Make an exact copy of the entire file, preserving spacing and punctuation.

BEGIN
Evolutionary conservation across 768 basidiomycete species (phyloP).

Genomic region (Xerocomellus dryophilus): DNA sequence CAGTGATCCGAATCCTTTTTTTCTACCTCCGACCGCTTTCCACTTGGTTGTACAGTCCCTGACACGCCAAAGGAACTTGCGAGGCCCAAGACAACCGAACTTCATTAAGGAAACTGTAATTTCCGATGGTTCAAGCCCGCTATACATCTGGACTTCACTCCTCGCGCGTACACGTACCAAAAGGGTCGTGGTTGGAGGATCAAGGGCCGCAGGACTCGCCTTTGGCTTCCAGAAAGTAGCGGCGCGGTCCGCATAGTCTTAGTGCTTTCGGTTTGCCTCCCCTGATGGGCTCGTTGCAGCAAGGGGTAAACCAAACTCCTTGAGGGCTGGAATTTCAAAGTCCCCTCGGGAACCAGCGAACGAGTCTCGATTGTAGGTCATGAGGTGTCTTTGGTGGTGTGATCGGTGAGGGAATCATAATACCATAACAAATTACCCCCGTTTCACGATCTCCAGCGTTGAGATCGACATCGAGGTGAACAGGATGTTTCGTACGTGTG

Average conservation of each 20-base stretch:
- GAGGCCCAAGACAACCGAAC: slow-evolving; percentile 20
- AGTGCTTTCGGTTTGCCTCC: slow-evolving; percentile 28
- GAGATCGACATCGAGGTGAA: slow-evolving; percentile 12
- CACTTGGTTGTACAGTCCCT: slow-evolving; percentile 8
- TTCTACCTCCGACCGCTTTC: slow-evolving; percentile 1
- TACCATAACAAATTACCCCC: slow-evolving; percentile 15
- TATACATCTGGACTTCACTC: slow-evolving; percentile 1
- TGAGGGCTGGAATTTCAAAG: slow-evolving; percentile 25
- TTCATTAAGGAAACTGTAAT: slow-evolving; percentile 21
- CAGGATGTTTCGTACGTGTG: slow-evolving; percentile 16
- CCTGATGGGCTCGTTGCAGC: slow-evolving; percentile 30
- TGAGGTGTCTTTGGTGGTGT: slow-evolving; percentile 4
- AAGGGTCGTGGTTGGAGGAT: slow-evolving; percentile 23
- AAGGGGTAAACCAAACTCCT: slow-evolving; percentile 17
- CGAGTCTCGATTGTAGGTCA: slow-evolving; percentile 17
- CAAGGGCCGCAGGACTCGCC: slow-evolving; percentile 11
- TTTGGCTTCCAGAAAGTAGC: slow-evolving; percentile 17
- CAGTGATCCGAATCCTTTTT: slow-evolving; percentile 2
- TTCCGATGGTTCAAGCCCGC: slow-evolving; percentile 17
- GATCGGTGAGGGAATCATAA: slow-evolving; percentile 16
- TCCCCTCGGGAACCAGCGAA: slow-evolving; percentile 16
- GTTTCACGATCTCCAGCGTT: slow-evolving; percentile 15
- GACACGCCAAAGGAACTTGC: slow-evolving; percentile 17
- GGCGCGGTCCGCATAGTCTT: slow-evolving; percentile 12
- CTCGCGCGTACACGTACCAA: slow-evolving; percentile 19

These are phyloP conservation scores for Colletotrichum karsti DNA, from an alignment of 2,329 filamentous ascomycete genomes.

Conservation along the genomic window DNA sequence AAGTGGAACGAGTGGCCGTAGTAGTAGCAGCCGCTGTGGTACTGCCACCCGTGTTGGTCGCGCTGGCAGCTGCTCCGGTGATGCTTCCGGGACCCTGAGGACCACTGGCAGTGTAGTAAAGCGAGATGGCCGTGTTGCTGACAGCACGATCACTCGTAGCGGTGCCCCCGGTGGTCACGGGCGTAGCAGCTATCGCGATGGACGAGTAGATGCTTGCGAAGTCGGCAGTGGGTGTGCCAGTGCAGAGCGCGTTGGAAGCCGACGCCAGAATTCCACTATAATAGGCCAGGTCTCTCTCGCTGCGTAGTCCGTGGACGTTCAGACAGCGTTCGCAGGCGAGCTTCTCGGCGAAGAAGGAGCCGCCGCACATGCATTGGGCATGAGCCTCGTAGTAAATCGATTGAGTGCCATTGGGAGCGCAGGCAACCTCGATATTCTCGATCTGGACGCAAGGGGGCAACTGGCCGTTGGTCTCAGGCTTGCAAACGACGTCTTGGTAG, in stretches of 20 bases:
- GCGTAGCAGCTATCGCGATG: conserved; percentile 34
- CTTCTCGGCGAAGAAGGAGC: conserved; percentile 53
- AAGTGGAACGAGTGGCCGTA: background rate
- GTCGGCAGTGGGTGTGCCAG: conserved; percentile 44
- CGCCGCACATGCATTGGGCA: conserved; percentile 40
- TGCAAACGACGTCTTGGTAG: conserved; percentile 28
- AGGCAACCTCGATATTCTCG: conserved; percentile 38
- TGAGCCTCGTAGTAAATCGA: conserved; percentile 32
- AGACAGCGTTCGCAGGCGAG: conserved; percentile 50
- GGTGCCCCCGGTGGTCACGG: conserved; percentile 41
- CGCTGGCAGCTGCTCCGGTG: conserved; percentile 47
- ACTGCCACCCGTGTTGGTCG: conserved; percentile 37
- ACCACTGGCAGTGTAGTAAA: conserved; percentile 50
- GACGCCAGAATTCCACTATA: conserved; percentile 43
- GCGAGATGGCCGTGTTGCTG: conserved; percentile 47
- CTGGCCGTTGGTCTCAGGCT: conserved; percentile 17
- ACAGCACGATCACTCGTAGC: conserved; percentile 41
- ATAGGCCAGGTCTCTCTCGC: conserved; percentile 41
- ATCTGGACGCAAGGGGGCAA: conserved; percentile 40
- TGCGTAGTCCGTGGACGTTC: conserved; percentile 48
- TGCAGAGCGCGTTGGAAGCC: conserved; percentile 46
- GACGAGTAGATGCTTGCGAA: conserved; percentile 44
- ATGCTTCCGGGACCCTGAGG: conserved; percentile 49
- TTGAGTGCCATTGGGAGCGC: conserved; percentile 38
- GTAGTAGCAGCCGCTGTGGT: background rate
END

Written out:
Evolutionary conservation across 768 basidiomycete species (phyloP).

Genomic region (Xerocomellus dryophilus): DNA sequence CAGTGATCCGAATCCTTTTTTTCTACCTCCGACCGCTTTCCACTTGGTTGTACAGTCCCTGACACGCCAAAGGAACTTGCGAGGCCCAAGACAACCGAACTTCATTAAGGAAACTGTAATTTCCGATGGTTCAAGCCCGCTATACATCTGGACTTCACTCCTCGCGCGTACACGTACCAAAAGGGTCGTGGTTGGAGGATCAAGGGCCGCAGGACTCGCCTTTGGCTTCCAGAAAGTAGCGGCGCGGTCCGCATAGTCTTAGTGCTTTCGGTTTGCCTCCCCTGATGGGCTCGTTGCAGCAAGGGGTAAACCAAACTCCTTGAGGGCTGGAATTTCAAAGTCCCCTCGGGAACCAGCGAACGAGTCTCGATTGTAGGTCATGAGGTGTCTTTGGTGGTGTGATCGGTGAGGGAATCATAATACCATAACAAATTACCCCCGTTTCACGATCTCCAGCGTTGAGATCGACATCGAGGTGAACAGGATGTTTCGTACGTGTG

Average conservation of each 20-base stretch:
- GAGGCCCAAGACAACCGAAC: slow-evolving; percentile 20
- AGTGCTTTCGGTTTGCCTCC: slow-evolving; percentile 28
- GAGATCGACATCGAGGTGAA: slow-evolving; percentile 12
- CACTTGGTTGTACAGTCCCT: slow-evolving; percentile 8
- TTCTACCTCCGACCGCTTTC: slow-evolving; percentile 1
- TACCATAACAAATTACCCCC: slow-evolving; percentile 15
- TATACATCTGGACTTCACTC: slow-evolving; percentile 1
- TGAGGGCTGGAATTTCAAAG: slow-evolving; percentile 25
- TTCATTAAGGAAACTGTAAT: slow-evolving; percentile 21
- CAGGATGTTTCGTACGTGTG: slow-evolving; percentile 16
- CCTGATGGGCTCGTTGCAGC: slow-evolving; percentile 30
- TGAGGTGTCTTTGGTGGTGT: slow-evolving; percentile 4
- AAGGGTCGTGGTTGGAGGAT: slow-evolving; percentile 23
- AAGGGGTAAACCAAACTCCT: slow-evolving; percentile 17
- CGAGTCTCGATTGTAGGTCA: slow-evolving; percentile 17
- CAAGGGCCGCAGGACTCGCC: slow-evolving; percentile 11
- TTTGGCTTCCAGAAAGTAGC: slow-evolving; percentile 17
- CAGTGATCCGAATCCTTTTT: slow-evolving; percentile 2
- TTCCGATGGTTCAAGCCCGC: slow-evolving; percentile 17
- GATCGGTGAGGGAATCATAA: slow-evolving; percentile 16
- TCCCCTCGGGAACCAGCGAA: slow-evolving; percentile 16
- GTTTCACGATCTCCAGCGTT: slow-evolving; percentile 15
- GACACGCCAAAGGAACTTGC: slow-evolving; percentile 17
- GGCGCGGTCCGCATAGTCTT: slow-evolving; percentile 12
- CTCGCGCGTACACGTACCAA: slow-evolving; percentile 19

These are phyloP conservation scores for Colletotrichum karsti DNA, from an alignment of 2,329 filamentous ascomycete genomes.

Conservation along the genomic window DNA sequence AAGTGGAACGAGTGGCCGTAGTAGTAGCAGCCGCTGTGGTACTGCCACCCGTGTTGGTCGCGCTGGCAGCTGCTCCGGTGATGCTTCCGGGACCCTGAGGACCACTGGCAGTGTAGTAAAGCGAGATGGCCGTGTTGCTGACAGCACGATCACTCGTAGCGGTGCCCCCGGTGGTCACGGGCGTAGCAGCTATCGCGATGGACGAGTAGATGCTTGCGAAGTCGGCAGTGGGTGTGCCAGTGCAGAGCGCGTTGGAAGCCGACGCCAGAATTCCACTATAATAGGCCAGGTCTCTCTCGCTGCGTAGTCCGTGGACGTTCAGACAGCGTTCGCAGGCGAGCTTCTCGGCGAAGAAGGAGCCGCCGCACATGCATTGGGCATGAGCCTCGTAGTAAATCGATTGAGTGCCATTGGGAGCGCAGGCAACCTCGATATTCTCGATCTGGACGCAAGGGGGCAACTGGCCGTTGGTCTCAGGCTTGCAAACGACGTCTTGGTAG, in stretches of 20 bases:
- GCGTAGCAGCTATCGCGATG: conserved; percentile 34
- CTTCTCGGCGAAGAAGGAGC: conserved; percentile 53
- AAGTGGAACGAGTGGCCGTA: background rate
- GTCGGCAGTGGGTGTGCCAG: conserved; percentile 44
- CGCCGCACATGCATTGGGCA: conserved; percentile 40
- TGCAAACGACGTCTTGGTAG: conserved; percentile 28
- AGGCAACCTCGATATTCTCG: conserved; percentile 38
- TGAGCCTCGTAGTAAATCGA: conserved; percentile 32
- AGACAGCGTTCGCAGGCGAG: conserved; percentile 50
- GGTGCCCCCGGTGGTCACGG: conserved; percentile 41
- CGCTGGCAGCTGCTCCGGTG: conserved; percentile 47
- ACTGCCACCCGTGTTGGTCG: conserved; percentile 37
- ACCACTGGCAGTGTAGTAAA: conserved; percentile 50
- GACGCCAGAATTCCACTATA: conserved; percentile 43
- GCGAGATGGCCGTGTTGCTG: conserved; percentile 47
- CTGGCCGTTGGTCTCAGGCT: conserved; percentile 17
- ACAGCACGATCACTCGTAGC: conserved; percentile 41
- ATAGGCCAGGTCTCTCTCGC: conserved; percentile 41
- ATCTGGACGCAAGGGGGCAA: conserved; percentile 40
- TGCGTAGTCCGTGGACGTTC: conserved; percentile 48
- TGCAGAGCGCGTTGGAAGCC: conserved; percentile 46
- GACGAGTAGATGCTTGCGAA: conserved; percentile 44
- ATGCTTCCGGGACCCTGAGG: conserved; percentile 49
- TTGAGTGCCATTGGGAGCGC: conserved; percentile 38
- GTAGTAGCAGCCGCTGTGGT: background rate